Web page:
Monday, 28 May 2007

Reading out loud

I saw a woman walking in the street this evening, reading from an A4 notebook, and speaking the words aloud, or at least (I was on the bus) mouthing them. I saw a different woman doing the same thing (from a magazine) the other day on a subway platform.

These women are immigrants, and far from coming here to soak up benefits at the expense of everyone else, they're going to or coming from work, and at the same time doing something that most mature adults find so dauntingly difficult that they'd just rather not: they're learning a new language.

It's long been my position that anyone who has the courage and initiative to come here is exactly the sort of person we could use. The debate on immigration flares up here every once in a while, and with the elections coming up on June 10 this is one of those times.

I've lived in two cities, Glasgow and Brussels. I speak as an immigrant, though the debate is never about fair-skinned people like me. Both cities have been made better by their immigrants, and continue to be added to by those of the latest wave, whatever that may be. Inner-city deprivation is a social problem; youth crime is a law and order problem; it's no answer to say that the relatives or compatriots of people you deem most reponsible should be stopped from coming here. The answer is to do something with the ones who are here other than blame them for all of society's ills.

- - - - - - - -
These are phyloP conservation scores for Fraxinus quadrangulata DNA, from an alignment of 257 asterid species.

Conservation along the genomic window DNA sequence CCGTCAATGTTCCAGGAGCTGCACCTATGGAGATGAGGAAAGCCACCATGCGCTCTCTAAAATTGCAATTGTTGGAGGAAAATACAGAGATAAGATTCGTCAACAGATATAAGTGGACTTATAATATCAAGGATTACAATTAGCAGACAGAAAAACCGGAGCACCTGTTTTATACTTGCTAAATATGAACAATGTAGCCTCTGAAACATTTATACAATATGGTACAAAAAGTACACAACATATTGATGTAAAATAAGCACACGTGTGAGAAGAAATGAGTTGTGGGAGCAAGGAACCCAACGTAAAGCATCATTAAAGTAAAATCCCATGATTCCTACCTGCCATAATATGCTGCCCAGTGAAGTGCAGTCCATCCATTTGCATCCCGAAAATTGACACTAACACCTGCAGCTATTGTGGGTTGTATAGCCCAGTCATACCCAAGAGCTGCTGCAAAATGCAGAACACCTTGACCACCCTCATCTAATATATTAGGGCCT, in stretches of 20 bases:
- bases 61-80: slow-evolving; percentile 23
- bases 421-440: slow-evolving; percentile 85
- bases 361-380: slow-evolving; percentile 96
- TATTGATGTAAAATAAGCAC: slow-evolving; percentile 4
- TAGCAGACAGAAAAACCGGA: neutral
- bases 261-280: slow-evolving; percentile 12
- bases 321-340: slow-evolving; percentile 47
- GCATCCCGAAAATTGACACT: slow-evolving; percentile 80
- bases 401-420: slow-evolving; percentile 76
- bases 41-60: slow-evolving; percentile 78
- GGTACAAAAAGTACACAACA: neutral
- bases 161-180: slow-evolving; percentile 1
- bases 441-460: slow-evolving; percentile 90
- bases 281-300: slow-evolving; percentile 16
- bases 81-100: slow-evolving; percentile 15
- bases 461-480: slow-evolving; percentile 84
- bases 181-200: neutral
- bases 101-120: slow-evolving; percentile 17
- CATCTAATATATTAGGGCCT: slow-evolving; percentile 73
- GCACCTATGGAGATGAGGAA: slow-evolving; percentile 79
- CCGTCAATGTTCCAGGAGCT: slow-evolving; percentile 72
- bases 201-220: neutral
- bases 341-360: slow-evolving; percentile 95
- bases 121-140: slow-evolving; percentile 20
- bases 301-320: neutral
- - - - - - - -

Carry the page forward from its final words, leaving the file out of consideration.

I lift my hat to those two women, both going to jobs, I imagine, that are unpleasant and ill-paid, both working on the way to improve themselves, to improve their lot and their families: maybe better French leads to a better job; maybe it just helps to understand the teachers at the children's school.

I've know many people who came here over the years and do nothing but sit around sucking up benefits at the expense of the public purse, and who never went out of their way to learn a word of French, let alone a word of Dutch. Ah, but they work for the EU Commission or the European Parliament, and they're British, not Polish or Albanian, so the onus is on the rest of the world to do the old lingo work. Somehow their possession of a passport issued by Her Britannic Majesty makes it okay. But I know which one I prefer.